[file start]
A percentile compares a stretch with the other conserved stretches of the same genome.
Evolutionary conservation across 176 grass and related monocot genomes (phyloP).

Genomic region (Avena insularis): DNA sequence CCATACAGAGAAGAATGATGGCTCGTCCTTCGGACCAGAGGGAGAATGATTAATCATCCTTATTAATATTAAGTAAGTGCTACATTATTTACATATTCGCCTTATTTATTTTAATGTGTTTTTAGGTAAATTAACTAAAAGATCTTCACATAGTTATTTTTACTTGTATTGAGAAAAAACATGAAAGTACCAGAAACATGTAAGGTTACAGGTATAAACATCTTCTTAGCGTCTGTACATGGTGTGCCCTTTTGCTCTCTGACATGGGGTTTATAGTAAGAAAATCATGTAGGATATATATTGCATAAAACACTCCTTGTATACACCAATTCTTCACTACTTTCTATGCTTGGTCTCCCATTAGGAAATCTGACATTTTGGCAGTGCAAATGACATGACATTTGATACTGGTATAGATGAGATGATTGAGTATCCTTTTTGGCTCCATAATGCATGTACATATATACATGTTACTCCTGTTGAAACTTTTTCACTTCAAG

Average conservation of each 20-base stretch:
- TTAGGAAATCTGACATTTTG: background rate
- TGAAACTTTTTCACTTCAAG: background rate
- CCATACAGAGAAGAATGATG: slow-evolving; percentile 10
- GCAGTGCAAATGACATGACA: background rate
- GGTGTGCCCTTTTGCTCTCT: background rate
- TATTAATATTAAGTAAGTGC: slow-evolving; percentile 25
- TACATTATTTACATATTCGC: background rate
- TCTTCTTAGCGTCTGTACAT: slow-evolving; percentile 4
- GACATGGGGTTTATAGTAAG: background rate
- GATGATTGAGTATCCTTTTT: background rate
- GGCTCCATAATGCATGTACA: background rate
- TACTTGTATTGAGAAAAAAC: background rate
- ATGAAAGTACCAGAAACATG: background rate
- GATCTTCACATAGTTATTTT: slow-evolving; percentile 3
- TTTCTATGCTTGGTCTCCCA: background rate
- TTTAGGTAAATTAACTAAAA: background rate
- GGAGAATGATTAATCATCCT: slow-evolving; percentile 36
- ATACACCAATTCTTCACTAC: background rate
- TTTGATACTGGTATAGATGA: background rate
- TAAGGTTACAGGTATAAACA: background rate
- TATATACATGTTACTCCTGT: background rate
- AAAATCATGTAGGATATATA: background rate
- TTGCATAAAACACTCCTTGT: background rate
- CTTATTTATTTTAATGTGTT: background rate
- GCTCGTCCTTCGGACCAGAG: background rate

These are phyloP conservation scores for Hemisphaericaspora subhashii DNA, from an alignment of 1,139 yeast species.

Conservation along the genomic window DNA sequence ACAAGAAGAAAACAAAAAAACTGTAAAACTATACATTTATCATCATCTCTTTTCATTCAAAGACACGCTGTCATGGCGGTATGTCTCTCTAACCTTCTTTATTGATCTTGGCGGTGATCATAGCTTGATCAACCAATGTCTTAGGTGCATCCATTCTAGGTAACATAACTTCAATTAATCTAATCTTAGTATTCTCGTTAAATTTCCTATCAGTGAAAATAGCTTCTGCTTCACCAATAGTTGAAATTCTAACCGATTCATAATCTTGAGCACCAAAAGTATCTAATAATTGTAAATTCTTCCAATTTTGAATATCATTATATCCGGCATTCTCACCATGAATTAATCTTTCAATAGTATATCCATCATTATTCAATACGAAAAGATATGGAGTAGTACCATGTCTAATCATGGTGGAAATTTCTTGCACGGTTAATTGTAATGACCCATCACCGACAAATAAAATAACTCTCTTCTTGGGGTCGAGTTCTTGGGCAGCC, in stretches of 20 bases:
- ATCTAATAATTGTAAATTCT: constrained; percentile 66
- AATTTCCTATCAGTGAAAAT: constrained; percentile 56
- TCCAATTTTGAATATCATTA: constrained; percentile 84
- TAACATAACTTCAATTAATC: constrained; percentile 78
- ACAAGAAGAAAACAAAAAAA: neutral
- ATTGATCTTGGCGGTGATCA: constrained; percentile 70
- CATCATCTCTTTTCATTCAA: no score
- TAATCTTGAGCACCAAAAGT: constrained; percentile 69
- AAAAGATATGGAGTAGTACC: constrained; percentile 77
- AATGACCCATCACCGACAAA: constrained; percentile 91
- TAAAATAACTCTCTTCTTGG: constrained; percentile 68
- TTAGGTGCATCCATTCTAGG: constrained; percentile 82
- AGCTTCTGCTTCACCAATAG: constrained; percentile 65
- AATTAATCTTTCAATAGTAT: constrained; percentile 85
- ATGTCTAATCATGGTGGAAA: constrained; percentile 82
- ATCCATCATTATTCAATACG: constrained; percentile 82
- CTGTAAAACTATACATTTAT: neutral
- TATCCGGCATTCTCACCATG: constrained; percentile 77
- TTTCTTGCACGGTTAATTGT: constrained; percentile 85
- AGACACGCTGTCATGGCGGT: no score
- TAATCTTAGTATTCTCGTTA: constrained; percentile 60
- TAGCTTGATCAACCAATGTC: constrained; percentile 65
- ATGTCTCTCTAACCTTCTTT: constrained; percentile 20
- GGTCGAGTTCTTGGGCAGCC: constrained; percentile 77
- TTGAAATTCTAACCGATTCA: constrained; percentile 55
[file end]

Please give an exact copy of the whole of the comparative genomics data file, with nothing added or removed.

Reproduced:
A percentile compares a stretch with the other conserved stretches of the same genome.
Evolutionary conservation across 176 grass and related monocot genomes (phyloP).

Genomic region (Avena insularis): DNA sequence CCATACAGAGAAGAATGATGGCTCGTCCTTCGGACCAGAGGGAGAATGATTAATCATCCTTATTAATATTAAGTAAGTGCTACATTATTTACATATTCGCCTTATTTATTTTAATGTGTTTTTAGGTAAATTAACTAAAAGATCTTCACATAGTTATTTTTACTTGTATTGAGAAAAAACATGAAAGTACCAGAAACATGTAAGGTTACAGGTATAAACATCTTCTTAGCGTCTGTACATGGTGTGCCCTTTTGCTCTCTGACATGGGGTTTATAGTAAGAAAATCATGTAGGATATATATTGCATAAAACACTCCTTGTATACACCAATTCTTCACTACTTTCTATGCTTGGTCTCCCATTAGGAAATCTGACATTTTGGCAGTGCAAATGACATGACATTTGATACTGGTATAGATGAGATGATTGAGTATCCTTTTTGGCTCCATAATGCATGTACATATATACATGTTACTCCTGTTGAAACTTTTTCACTTCAAG

Average conservation of each 20-base stretch:
- TTAGGAAATCTGACATTTTG: background rate
- TGAAACTTTTTCACTTCAAG: background rate
- CCATACAGAGAAGAATGATG: slow-evolving; percentile 10
- GCAGTGCAAATGACATGACA: background rate
- GGTGTGCCCTTTTGCTCTCT: background rate
- TATTAATATTAAGTAAGTGC: slow-evolving; percentile 25
- TACATTATTTACATATTCGC: background rate
- TCTTCTTAGCGTCTGTACAT: slow-evolving; percentile 4
- GACATGGGGTTTATAGTAAG: background rate
- GATGATTGAGTATCCTTTTT: background rate
- GGCTCCATAATGCATGTACA: background rate
- TACTTGTATTGAGAAAAAAC: background rate
- ATGAAAGTACCAGAAACATG: background rate
- GATCTTCACATAGTTATTTT: slow-evolving; percentile 3
- TTTCTATGCTTGGTCTCCCA: background rate
- TTTAGGTAAATTAACTAAAA: background rate
- GGAGAATGATTAATCATCCT: slow-evolving; percentile 36
- ATACACCAATTCTTCACTAC: background rate
- TTTGATACTGGTATAGATGA: background rate
- TAAGGTTACAGGTATAAACA: background rate
- TATATACATGTTACTCCTGT: background rate
- AAAATCATGTAGGATATATA: background rate
- TTGCATAAAACACTCCTTGT: background rate
- CTTATTTATTTTAATGTGTT: background rate
- GCTCGTCCTTCGGACCAGAG: background rate

These are phyloP conservation scores for Hemisphaericaspora subhashii DNA, from an alignment of 1,139 yeast species.

Conservation along the genomic window DNA sequence ACAAGAAGAAAACAAAAAAACTGTAAAACTATACATTTATCATCATCTCTTTTCATTCAAAGACACGCTGTCATGGCGGTATGTCTCTCTAACCTTCTTTATTGATCTTGGCGGTGATCATAGCTTGATCAACCAATGTCTTAGGTGCATCCATTCTAGGTAACATAACTTCAATTAATCTAATCTTAGTATTCTCGTTAAATTTCCTATCAGTGAAAATAGCTTCTGCTTCACCAATAGTTGAAATTCTAACCGATTCATAATCTTGAGCACCAAAAGTATCTAATAATTGTAAATTCTTCCAATTTTGAATATCATTATATCCGGCATTCTCACCATGAATTAATCTTTCAATAGTATATCCATCATTATTCAATACGAAAAGATATGGAGTAGTACCATGTCTAATCATGGTGGAAATTTCTTGCACGGTTAATTGTAATGACCCATCACCGACAAATAAAATAACTCTCTTCTTGGGGTCGAGTTCTTGGGCAGCC, in stretches of 20 bases:
- ATCTAATAATTGTAAATTCT: constrained; percentile 66
- AATTTCCTATCAGTGAAAAT: constrained; percentile 56
- TCCAATTTTGAATATCATTA: constrained; percentile 84
- TAACATAACTTCAATTAATC: constrained; percentile 78
- ACAAGAAGAAAACAAAAAAA: neutral
- ATTGATCTTGGCGGTGATCA: constrained; percentile 70
- CATCATCTCTTTTCATTCAA: no score
- TAATCTTGAGCACCAAAAGT: constrained; percentile 69
- AAAAGATATGGAGTAGTACC: constrained; percentile 77
- AATGACCCATCACCGACAAA: constrained; percentile 91
- TAAAATAACTCTCTTCTTGG: constrained; percentile 68
- TTAGGTGCATCCATTCTAGG: constrained; percentile 82
- AGCTTCTGCTTCACCAATAG: constrained; percentile 65
- AATTAATCTTTCAATAGTAT: constrained; percentile 85
- ATGTCTAATCATGGTGGAAA: constrained; percentile 82
- ATCCATCATTATTCAATACG: constrained; percentile 82
- CTGTAAAACTATACATTTAT: neutral
- TATCCGGCATTCTCACCATG: constrained; percentile 77
- TTTCTTGCACGGTTAATTGT: constrained; percentile 85
- AGACACGCTGTCATGGCGGT: no score
- TAATCTTAGTATTCTCGTTA: constrained; percentile 60
- TAGCTTGATCAACCAATGTC: constrained; percentile 65
- ATGTCTCTCTAACCTTCTTT: constrained; percentile 20
- GGTCGAGTTCTTGGGCAGCC: constrained; percentile 77
- TTGAAATTCTAACCGATTCA: constrained; percentile 55